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Op-Ed / Asia

Killing with kindness in Afghanistan

The notion of humanitarian war is causing problems for aid agencies in the region, says William Shawcross.

Originally published in Financial Times

Report / Europe & Central Asia

The Wages of Sin: Confronting Bosnia’s Republika Srpska

By recognising Republika Srpska (RS) as a legitimate polity and constituent entity of the new Bosnia, the 1995 Dayton Peace Agreement embraced a contradiction. For the RS was founded as a stepping stone to a ‘Greater Serbia’ and forged in atrocities against – and mass expulsions of – non-Serbs.

Also available in Bosanski
Briefing / Europe & Central Asia

Central Asian Perspectives on 11 September and the Afghan Crisis

In response to the terrorist attacks in New York, Washington and Pennsylvania on 11 September 2001, the United States and a broad though informal coalition of allies and like minded states are building up a military capability in Central Asia that will in all likelihood strike inside Afghanistan.

Report / Europe & Central Asia

Serbia’s Transition: Reforms Under Siege

The 3 August 2001 murder of former State Security (DB) official Momir Gavrilovic acted as a catalyst for the emergence of a long-hidden feud within Serbia’s ruling DOS (Democratic Opposition of Serbia) coalition.

Also available in Српски
Report / Asia

Indonesia: Ending Repression in Irian Jaya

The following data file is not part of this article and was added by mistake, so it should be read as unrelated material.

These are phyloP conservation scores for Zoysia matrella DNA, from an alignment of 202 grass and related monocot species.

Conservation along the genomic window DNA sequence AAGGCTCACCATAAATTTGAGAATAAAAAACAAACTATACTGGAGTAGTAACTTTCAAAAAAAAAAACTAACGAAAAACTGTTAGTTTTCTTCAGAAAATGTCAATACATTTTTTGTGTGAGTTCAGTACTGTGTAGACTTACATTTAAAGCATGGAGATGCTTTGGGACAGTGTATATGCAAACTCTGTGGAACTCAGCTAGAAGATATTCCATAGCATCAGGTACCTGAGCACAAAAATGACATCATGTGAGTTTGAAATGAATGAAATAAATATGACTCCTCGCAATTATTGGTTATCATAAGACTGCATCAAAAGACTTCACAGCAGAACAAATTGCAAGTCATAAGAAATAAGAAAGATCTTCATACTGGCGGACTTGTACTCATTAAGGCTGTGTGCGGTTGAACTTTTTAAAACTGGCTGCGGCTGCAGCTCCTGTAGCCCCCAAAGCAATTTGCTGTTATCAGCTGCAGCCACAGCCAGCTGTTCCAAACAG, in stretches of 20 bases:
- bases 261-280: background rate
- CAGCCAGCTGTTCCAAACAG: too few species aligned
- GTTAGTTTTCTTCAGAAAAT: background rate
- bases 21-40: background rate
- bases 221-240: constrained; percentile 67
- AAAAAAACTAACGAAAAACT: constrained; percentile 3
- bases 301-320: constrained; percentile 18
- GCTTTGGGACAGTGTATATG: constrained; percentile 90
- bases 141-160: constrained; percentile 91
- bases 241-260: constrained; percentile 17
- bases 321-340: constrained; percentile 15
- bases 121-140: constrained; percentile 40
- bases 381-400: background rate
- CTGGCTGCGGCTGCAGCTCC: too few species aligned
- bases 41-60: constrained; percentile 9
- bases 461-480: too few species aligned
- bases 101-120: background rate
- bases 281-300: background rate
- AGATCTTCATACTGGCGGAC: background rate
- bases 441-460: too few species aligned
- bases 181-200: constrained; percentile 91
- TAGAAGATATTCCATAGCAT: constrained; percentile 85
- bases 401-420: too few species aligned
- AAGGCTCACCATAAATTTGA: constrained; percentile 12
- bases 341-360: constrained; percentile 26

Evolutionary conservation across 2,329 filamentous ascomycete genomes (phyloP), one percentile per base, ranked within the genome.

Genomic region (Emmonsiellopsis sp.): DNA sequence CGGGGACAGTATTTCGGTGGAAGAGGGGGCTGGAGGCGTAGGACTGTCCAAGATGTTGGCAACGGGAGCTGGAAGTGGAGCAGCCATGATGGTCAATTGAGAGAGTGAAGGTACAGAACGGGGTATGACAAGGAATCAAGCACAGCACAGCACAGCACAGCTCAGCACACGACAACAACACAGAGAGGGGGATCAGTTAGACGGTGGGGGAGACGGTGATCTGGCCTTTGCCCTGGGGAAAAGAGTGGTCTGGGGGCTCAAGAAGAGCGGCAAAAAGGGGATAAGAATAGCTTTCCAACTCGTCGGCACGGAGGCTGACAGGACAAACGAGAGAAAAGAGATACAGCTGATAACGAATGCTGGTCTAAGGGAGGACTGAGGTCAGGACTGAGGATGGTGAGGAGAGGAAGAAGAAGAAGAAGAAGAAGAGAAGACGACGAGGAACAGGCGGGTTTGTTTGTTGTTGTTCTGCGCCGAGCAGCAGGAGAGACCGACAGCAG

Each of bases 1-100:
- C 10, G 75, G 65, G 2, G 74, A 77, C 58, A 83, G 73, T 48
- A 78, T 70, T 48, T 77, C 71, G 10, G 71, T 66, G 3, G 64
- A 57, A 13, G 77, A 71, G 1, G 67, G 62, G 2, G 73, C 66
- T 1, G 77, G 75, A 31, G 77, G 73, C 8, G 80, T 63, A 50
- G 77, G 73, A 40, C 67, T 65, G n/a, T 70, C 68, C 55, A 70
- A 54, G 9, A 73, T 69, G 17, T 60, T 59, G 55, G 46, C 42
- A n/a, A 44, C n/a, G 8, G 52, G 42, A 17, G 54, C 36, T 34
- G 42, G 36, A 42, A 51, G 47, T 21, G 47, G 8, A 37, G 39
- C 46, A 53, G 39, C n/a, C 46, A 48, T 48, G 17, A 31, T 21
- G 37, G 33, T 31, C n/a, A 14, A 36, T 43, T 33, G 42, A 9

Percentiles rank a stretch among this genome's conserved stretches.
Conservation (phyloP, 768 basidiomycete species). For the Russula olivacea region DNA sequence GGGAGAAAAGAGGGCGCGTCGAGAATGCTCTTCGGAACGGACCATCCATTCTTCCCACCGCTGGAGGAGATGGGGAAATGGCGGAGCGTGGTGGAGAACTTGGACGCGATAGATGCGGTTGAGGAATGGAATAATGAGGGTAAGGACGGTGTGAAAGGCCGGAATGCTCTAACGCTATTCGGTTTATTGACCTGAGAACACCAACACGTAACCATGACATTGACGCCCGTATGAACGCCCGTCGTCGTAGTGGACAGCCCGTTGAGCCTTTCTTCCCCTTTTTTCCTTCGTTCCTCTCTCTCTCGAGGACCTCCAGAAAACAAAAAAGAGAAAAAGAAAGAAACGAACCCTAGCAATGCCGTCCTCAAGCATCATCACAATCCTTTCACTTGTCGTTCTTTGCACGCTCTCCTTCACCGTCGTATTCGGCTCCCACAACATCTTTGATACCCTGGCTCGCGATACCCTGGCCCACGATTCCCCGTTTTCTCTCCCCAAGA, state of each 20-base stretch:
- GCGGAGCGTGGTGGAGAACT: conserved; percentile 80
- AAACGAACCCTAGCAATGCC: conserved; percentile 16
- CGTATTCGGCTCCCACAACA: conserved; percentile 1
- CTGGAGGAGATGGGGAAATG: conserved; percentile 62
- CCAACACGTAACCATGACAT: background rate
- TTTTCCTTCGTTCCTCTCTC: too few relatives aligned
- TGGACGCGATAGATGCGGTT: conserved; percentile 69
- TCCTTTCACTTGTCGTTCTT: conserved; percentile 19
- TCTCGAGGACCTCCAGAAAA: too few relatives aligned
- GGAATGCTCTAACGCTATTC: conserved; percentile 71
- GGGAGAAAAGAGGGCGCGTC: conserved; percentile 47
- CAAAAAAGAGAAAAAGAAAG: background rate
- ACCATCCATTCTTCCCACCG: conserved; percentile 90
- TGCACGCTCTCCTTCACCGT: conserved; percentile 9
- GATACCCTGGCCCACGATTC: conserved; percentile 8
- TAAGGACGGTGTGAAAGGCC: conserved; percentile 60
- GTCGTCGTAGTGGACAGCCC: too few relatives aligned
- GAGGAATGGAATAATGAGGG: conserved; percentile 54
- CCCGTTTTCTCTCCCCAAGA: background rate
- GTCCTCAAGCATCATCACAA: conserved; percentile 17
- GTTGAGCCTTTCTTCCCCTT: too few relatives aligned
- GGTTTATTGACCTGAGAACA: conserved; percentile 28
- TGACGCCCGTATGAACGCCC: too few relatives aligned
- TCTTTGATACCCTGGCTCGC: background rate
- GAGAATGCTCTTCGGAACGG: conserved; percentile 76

Indonesian policy in Irian Jaya is at a critical point. Since August 2000 the government has been able to restore its authority in the province by closing  in the political space that had developed after the fall of President Soeharto.

Op-Ed / Global

Stop this racism

Originally published in The Guardian

Briefing / Asia

The Megawati Presidency

Megawati Soekarnoputri, eldest daughter of Indonesia's founding president, Soekarno, was sworn in as president on 23 July 2001 after the dismissal of her predecessor, President Abdurrahman Wahid. The new government faces daunting challenges in almost every field.

Briefing / Europe & Central Asia

Macedonia: Filling the Security Vacuum

This briefing paper continues ICG’s analysis of the Macedonian crisis. It covers the period from the signing of a political agreement by the contending parties on 13 August 2001 through the start of the NATO mission to collect NLA arms, to the 6 September 2001 agreement by Macedonia’s parliament to begin consideration of the promised constitutional and legislative reforms. It focuses on the still tangled and unsettled internal Macedonian political scene and on the international community’s need to address the dangerous security vacuum that will arise unless an adequate follow-on force can be agreed once NATO’s limited present mission is completed.